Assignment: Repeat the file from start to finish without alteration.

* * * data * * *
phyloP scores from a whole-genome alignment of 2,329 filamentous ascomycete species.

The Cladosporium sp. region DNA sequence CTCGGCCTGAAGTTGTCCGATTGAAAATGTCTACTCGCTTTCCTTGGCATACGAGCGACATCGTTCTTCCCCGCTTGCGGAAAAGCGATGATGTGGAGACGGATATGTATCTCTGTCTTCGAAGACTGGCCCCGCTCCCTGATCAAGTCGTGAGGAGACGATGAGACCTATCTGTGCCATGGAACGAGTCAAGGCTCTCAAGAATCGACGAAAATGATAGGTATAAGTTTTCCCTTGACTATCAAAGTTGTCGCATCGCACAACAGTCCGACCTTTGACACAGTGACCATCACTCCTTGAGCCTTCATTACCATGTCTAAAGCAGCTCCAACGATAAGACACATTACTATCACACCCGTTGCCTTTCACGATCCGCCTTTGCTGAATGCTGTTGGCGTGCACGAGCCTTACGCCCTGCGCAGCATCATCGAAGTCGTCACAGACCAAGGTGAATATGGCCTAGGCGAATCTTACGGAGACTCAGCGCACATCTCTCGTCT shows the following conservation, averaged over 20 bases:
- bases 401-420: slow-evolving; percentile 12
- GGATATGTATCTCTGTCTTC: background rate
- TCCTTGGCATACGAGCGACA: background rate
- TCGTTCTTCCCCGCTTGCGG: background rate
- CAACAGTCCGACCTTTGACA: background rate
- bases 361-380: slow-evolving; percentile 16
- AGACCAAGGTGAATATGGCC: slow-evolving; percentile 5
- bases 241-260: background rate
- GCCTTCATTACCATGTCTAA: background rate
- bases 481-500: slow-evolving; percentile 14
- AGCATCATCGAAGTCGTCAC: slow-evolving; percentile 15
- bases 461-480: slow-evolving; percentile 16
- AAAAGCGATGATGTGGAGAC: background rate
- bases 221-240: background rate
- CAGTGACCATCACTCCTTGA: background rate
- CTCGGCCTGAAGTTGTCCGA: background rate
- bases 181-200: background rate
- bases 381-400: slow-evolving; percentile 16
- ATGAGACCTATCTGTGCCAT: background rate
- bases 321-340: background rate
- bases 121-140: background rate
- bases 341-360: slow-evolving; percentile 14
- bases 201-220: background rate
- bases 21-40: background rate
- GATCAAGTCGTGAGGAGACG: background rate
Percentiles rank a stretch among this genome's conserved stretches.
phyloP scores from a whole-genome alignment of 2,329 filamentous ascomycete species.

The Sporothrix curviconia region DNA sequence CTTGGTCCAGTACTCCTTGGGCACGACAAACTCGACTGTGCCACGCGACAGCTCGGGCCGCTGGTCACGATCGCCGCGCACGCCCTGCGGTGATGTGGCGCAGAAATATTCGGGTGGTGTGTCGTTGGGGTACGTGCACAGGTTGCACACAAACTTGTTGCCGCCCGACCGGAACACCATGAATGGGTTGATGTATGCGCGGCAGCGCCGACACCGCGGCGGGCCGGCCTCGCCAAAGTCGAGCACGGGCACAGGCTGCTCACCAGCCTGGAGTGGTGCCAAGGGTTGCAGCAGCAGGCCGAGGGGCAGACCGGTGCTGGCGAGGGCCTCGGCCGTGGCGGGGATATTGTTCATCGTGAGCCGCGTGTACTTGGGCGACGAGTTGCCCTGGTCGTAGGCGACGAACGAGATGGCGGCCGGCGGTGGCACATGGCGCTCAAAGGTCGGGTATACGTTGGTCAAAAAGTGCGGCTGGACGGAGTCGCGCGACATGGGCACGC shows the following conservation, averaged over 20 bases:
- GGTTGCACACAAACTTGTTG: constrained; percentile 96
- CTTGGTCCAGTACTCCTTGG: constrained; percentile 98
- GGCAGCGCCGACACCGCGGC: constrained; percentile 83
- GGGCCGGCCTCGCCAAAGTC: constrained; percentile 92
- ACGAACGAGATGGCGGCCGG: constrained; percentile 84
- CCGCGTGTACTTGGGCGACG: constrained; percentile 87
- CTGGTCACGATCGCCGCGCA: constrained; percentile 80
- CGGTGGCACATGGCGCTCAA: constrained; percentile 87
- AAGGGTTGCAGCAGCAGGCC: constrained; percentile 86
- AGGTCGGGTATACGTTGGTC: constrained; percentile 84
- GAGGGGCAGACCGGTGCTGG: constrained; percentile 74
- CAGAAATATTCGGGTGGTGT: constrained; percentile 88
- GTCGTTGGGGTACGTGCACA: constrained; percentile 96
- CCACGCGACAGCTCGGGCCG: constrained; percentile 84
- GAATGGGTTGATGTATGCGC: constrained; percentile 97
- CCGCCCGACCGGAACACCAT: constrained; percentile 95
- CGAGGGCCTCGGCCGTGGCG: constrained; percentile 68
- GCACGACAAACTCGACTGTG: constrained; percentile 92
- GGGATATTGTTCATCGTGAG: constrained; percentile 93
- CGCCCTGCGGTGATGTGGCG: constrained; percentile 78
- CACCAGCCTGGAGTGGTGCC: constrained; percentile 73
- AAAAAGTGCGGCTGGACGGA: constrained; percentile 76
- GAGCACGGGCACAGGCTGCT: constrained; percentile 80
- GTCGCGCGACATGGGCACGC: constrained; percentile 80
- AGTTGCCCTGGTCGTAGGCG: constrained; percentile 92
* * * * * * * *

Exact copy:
phyloP scores from a whole-genome alignment of 2,329 filamentous ascomycete species.

The Cladosporium sp. region DNA sequence CTCGGCCTGAAGTTGTCCGATTGAAAATGTCTACTCGCTTTCCTTGGCATACGAGCGACATCGTTCTTCCCCGCTTGCGGAAAAGCGATGATGTGGAGACGGATATGTATCTCTGTCTTCGAAGACTGGCCCCGCTCCCTGATCAAGTCGTGAGGAGACGATGAGACCTATCTGTGCCATGGAACGAGTCAAGGCTCTCAAGAATCGACGAAAATGATAGGTATAAGTTTTCCCTTGACTATCAAAGTTGTCGCATCGCACAACAGTCCGACCTTTGACACAGTGACCATCACTCCTTGAGCCTTCATTACCATGTCTAAAGCAGCTCCAACGATAAGACACATTACTATCACACCCGTTGCCTTTCACGATCCGCCTTTGCTGAATGCTGTTGGCGTGCACGAGCCTTACGCCCTGCGCAGCATCATCGAAGTCGTCACAGACCAAGGTGAATATGGCCTAGGCGAATCTTACGGAGACTCAGCGCACATCTCTCGTCT shows the following conservation, averaged over 20 bases:
- bases 401-420: slow-evolving; percentile 12
- GGATATGTATCTCTGTCTTC: background rate
- TCCTTGGCATACGAGCGACA: background rate
- TCGTTCTTCCCCGCTTGCGG: background rate
- CAACAGTCCGACCTTTGACA: background rate
- bases 361-380: slow-evolving; percentile 16
- AGACCAAGGTGAATATGGCC: slow-evolving; percentile 5
- bases 241-260: background rate
- GCCTTCATTACCATGTCTAA: background rate
- bases 481-500: slow-evolving; percentile 14
- AGCATCATCGAAGTCGTCAC: slow-evolving; percentile 15
- bases 461-480: slow-evolving; percentile 16
- AAAAGCGATGATGTGGAGAC: background rate
- bases 221-240: background rate
- CAGTGACCATCACTCCTTGA: background rate
- CTCGGCCTGAAGTTGTCCGA: background rate
- bases 181-200: background rate
- bases 381-400: slow-evolving; percentile 16
- ATGAGACCTATCTGTGCCAT: background rate
- bases 321-340: background rate
- bases 121-140: background rate
- bases 341-360: slow-evolving; percentile 14
- bases 201-220: background rate
- bases 21-40: background rate
- GATCAAGTCGTGAGGAGACG: background rate
Percentiles rank a stretch among this genome's conserved stretches.
phyloP scores from a whole-genome alignment of 2,329 filamentous ascomycete species.

The Sporothrix curviconia region DNA sequence CTTGGTCCAGTACTCCTTGGGCACGACAAACTCGACTGTGCCACGCGACAGCTCGGGCCGCTGGTCACGATCGCCGCGCACGCCCTGCGGTGATGTGGCGCAGAAATATTCGGGTGGTGTGTCGTTGGGGTACGTGCACAGGTTGCACACAAACTTGTTGCCGCCCGACCGGAACACCATGAATGGGTTGATGTATGCGCGGCAGCGCCGACACCGCGGCGGGCCGGCCTCGCCAAAGTCGAGCACGGGCACAGGCTGCTCACCAGCCTGGAGTGGTGCCAAGGGTTGCAGCAGCAGGCCGAGGGGCAGACCGGTGCTGGCGAGGGCCTCGGCCGTGGCGGGGATATTGTTCATCGTGAGCCGCGTGTACTTGGGCGACGAGTTGCCCTGGTCGTAGGCGACGAACGAGATGGCGGCCGGCGGTGGCACATGGCGCTCAAAGGTCGGGTATACGTTGGTCAAAAAGTGCGGCTGGACGGAGTCGCGCGACATGGGCACGC shows the following conservation, averaged over 20 bases:
- GGTTGCACACAAACTTGTTG: constrained; percentile 96
- CTTGGTCCAGTACTCCTTGG: constrained; percentile 98
- GGCAGCGCCGACACCGCGGC: constrained; percentile 83
- GGGCCGGCCTCGCCAAAGTC: constrained; percentile 92
- ACGAACGAGATGGCGGCCGG: constrained; percentile 84
- CCGCGTGTACTTGGGCGACG: constrained; percentile 87
- CTGGTCACGATCGCCGCGCA: constrained; percentile 80
- CGGTGGCACATGGCGCTCAA: constrained; percentile 87
- AAGGGTTGCAGCAGCAGGCC: constrained; percentile 86
- AGGTCGGGTATACGTTGGTC: constrained; percentile 84
- GAGGGGCAGACCGGTGCTGG: constrained; percentile 74
- CAGAAATATTCGGGTGGTGT: constrained; percentile 88
- GTCGTTGGGGTACGTGCACA: constrained; percentile 96
- CCACGCGACAGCTCGGGCCG: constrained; percentile 84
- GAATGGGTTGATGTATGCGC: constrained; percentile 97
- CCGCCCGACCGGAACACCAT: constrained; percentile 95
- CGAGGGCCTCGGCCGTGGCG: constrained; percentile 68
- GCACGACAAACTCGACTGTG: constrained; percentile 92
- GGGATATTGTTCATCGTGAG: constrained; percentile 93
- CGCCCTGCGGTGATGTGGCG: constrained; percentile 78
- CACCAGCCTGGAGTGGTGCC: constrained; percentile 73
- AAAAAGTGCGGCTGGACGGA: constrained; percentile 76
- GAGCACGGGCACAGGCTGCT: constrained; percentile 80
- GTCGCGCGACATGGGCACGC: constrained; percentile 80
- AGTTGCCCTGGTCGTAGGCG: constrained; percentile 92